The Mountaineers and Red Raiders, each with a 3-3 record, meet in Lubbock.

PITTSBURGH — MORGANTOWN Something has got to give this Saturday at 3 p.m. when West Virginia plays Texas Tech on FS1 in a game that’s close to being impossible to call. Only one group can come out on top. That’s a fact.

What we don’t know is that both teams are 3-3 overall and 1-2 in Big 12 play when they take the field on a day predicted to be hot and windy, 82 degrees and 21 mph winds. While “who will win” is certainly intriguing, the “why” question is more intriguing.

With Tech as the home team being favored by 6.5 points and an over/under of 64.5 points, most bettors expect a high-scoring match. Let’s pretend for a while that we are neither sportswriters nor sports fans or readers. Let’s put on our analysis hats and see if we can figure out the puzzles that experts in the fields of analytics and gambling are grappling with.

The first is whether or not playing in Lubbock gives Texas Tech any sort of distinct edge. Neither side had a winning home record in this series, with each squad posting a 2-3 mark in their own stadium.

Time for getting ready? Well, WVU has had a few additional days after their shock of Baylor last week in Morgantown on Thursday, but Texas Tech had a genuine off-week, which might work to their favor in allowing injured players to recuperate and giving them time to study WVU film and trends.

WVU’s film study is more challenging than Tech’s since the Red Raiders always have a fresh strategy. WVU head coach Neal Brown has described the offense as “a new style of offense week to week” with “different plays and various throw concepts,” while noting that the run game remains consistent each week. It’s a completely new difficulty level, unlike anything we’ve seen from our previous opponents.

All three of the Red Raiders’ quarterbacks have seen action this season owing to a slew of injuries at the position, but that may be more of a function of need than anything else.

Both starting quarterbacks, Tyler Shough and Donovan Smith, went down with shoulder injuries. This meant that McGuire had to start Behren Morton, a redshirt freshman, against Oklahoma State. Morton, unfazed, attempted 62 passes, completing 39 for 379 yards.

WVU has been preparing for whatever mystery offensive McGuire comes up with this week by practicing with all three quarterbacks. Tech has hinted that all three players may enter the field at the same moment. Up-tempo offensive is as much a part of the Red Raiders’ DNA as the zone defense is to Syracuse in basketball.

Brown said on Tuesday that the team has to be able to practice running 100+ plays this week because it has happened three times already in the team’s six games. To begin with, our defensive players must get in position and focus their attention where it needs to be. Next, we must huddle around the football.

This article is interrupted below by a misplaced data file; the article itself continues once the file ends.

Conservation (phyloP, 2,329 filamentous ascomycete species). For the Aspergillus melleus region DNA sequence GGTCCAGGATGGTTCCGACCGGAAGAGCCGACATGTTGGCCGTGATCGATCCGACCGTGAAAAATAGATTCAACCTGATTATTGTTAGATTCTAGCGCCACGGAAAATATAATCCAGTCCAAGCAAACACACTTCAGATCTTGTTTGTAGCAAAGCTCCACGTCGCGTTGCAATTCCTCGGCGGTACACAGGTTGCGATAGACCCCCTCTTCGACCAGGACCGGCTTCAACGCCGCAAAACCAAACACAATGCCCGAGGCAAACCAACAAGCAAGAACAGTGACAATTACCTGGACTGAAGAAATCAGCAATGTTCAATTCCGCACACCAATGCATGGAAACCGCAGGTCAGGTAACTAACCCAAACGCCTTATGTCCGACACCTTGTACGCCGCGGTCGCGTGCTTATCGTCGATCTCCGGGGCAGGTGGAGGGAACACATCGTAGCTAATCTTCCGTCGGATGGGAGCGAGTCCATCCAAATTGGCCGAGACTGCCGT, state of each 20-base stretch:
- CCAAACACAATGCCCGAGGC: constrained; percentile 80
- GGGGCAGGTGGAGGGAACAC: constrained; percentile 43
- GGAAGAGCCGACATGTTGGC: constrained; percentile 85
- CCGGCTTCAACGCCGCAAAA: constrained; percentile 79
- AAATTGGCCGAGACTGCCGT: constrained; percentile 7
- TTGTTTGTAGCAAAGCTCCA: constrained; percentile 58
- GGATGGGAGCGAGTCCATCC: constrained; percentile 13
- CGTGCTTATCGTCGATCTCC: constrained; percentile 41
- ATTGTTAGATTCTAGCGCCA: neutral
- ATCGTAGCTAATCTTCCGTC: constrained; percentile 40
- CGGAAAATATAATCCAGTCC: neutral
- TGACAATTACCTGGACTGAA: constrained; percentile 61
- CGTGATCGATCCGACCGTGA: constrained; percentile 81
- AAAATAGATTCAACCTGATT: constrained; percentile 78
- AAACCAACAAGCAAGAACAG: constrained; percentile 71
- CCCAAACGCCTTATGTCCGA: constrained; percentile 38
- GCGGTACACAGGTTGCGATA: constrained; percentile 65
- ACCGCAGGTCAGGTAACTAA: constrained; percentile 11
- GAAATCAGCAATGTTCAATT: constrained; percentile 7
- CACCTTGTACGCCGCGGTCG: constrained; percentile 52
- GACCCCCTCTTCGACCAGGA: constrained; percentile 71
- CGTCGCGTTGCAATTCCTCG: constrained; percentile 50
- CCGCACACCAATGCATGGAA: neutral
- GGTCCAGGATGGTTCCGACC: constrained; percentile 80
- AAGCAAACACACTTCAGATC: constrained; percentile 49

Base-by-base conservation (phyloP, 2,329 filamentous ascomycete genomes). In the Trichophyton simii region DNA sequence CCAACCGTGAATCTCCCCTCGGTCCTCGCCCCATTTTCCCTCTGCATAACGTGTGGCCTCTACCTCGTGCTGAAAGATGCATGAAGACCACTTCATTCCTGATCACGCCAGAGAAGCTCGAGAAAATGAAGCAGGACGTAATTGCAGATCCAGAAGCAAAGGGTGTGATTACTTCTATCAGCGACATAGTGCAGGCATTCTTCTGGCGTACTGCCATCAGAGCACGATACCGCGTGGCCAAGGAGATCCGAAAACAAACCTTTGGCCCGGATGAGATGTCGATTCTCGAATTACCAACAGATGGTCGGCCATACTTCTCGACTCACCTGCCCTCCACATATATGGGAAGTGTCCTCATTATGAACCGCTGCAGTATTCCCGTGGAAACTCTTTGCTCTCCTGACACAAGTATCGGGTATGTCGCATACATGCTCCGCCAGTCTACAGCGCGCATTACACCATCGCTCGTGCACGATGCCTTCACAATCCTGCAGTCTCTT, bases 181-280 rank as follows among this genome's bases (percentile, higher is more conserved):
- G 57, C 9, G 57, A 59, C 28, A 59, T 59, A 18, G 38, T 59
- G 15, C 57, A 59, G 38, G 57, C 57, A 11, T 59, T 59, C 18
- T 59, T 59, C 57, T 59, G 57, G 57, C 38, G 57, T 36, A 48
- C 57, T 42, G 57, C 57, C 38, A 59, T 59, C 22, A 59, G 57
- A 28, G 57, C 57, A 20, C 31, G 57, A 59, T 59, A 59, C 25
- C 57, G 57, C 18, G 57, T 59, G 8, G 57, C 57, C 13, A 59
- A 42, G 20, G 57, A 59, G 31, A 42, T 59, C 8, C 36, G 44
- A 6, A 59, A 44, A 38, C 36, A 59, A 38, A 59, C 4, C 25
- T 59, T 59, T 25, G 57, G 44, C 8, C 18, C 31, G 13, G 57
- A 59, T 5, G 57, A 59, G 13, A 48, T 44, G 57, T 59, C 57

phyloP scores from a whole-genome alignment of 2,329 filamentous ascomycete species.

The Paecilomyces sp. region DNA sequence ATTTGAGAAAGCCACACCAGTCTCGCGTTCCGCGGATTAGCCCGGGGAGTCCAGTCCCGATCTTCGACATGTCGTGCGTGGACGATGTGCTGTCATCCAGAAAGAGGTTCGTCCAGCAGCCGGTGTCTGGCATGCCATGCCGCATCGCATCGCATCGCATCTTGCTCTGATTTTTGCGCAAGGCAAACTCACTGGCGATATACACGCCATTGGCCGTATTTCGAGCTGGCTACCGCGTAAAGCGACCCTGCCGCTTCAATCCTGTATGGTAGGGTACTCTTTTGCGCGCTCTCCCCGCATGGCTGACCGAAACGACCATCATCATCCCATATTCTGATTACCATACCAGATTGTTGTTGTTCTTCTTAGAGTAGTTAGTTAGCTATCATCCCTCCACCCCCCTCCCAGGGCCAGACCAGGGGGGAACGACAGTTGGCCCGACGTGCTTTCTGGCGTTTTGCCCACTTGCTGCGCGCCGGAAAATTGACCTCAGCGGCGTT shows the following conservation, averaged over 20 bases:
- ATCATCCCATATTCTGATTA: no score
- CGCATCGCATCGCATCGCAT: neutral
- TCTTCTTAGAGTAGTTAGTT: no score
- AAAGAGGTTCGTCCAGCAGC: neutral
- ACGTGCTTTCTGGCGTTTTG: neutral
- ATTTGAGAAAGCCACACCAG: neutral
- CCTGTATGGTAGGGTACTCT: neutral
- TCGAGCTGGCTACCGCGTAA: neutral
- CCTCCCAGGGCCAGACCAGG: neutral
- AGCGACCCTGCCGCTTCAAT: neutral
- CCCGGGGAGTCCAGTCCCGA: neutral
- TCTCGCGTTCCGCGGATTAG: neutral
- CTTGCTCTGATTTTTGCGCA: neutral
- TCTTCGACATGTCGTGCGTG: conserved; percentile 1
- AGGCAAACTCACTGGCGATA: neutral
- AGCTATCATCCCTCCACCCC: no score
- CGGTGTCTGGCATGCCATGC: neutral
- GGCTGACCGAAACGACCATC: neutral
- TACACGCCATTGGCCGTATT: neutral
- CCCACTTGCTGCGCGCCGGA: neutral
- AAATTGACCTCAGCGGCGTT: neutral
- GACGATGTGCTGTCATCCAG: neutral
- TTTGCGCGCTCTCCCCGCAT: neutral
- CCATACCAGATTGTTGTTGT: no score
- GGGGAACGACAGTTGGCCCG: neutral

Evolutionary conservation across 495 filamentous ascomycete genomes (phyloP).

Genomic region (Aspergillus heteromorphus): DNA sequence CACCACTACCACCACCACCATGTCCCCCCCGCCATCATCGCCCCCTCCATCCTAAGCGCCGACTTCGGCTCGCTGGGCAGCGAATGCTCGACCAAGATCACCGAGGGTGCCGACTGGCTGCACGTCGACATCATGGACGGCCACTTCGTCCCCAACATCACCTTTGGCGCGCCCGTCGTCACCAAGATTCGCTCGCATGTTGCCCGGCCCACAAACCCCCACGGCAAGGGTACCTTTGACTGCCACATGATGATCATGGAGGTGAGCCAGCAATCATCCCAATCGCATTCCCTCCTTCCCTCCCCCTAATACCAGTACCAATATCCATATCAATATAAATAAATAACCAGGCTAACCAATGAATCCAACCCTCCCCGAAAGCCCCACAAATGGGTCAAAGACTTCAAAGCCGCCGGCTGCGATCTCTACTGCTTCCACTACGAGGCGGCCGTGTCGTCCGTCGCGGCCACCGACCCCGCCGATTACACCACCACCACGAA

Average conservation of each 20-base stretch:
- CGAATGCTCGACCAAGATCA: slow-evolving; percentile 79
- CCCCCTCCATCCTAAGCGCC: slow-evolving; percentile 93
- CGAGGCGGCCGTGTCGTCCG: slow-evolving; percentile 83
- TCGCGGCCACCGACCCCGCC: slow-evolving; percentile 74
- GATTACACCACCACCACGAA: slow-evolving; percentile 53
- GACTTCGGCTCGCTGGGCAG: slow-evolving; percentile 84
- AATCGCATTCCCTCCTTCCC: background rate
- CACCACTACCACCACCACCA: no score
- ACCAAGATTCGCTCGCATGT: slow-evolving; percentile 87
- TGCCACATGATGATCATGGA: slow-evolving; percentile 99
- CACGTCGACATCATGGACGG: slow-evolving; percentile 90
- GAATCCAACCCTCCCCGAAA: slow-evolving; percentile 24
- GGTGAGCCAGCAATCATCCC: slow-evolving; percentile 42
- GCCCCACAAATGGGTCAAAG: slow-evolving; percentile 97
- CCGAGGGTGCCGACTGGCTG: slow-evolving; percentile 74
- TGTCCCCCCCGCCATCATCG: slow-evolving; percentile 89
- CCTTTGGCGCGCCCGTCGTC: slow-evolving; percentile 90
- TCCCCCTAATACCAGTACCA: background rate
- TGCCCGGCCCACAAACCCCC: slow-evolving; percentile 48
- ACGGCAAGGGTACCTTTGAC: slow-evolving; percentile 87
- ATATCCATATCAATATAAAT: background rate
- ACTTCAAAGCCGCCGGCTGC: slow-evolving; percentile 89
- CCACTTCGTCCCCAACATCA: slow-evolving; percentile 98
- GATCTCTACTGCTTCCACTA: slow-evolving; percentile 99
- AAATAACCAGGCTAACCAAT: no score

WVU, of course, presents the Texas Tech defense with its own personnel enigma. With starting tight end Mike O’Laughlin out for the year after undergoing his third ACL surgery, West Virginia has to consider using not only last week’s leading rusher Tony Mathis in the backfield, but also pairing him at times with freshman CJ Donaldson, who was supposed to practice this week after missing the last game with a concussion.

Donaldson is a dangerous runner, but he is also big enough to have started the year in the tight end room, and he is a terrific blocker and pass protector if he is fully healthy enough to play.

Those two may play right away. Graham Harrell, the team’s offensive coordinator, thought it would be doable. In the previous game, quarterback Garrett Greene was given some time at running back. The most important thing is to put talented football players in positions to make plays.

Since I’ve been in charge, it’s been standard practice to give the ball to our most talented players while they’re in open areas of the field. But we have to execute it, either by passing or running the ball, making use of their skills.

Ultimately, everything appears to boil down to this. With Texas Tech’s passing offense ranking second in the country at 363 yards per game, West Virginia’s secondary is in jeopardy.

This means that West Virginia University will have to play keep away, relying on its strong running game, led by three backs in Donaldson, Mathis, and Justin Jackson Jr., and safe passes.

The Mountaineers average 32:52 of possession time per game, good enough for 13th in the country.

So far this season, they have had 18 drives of 60 yards or more, 11 drives of 70 yards or more, and 4 drives of 80 yards or more, with their longest being 92 yards versus Virginia Tech. Twelve times, they’ve had scoring drives of five minutes or more.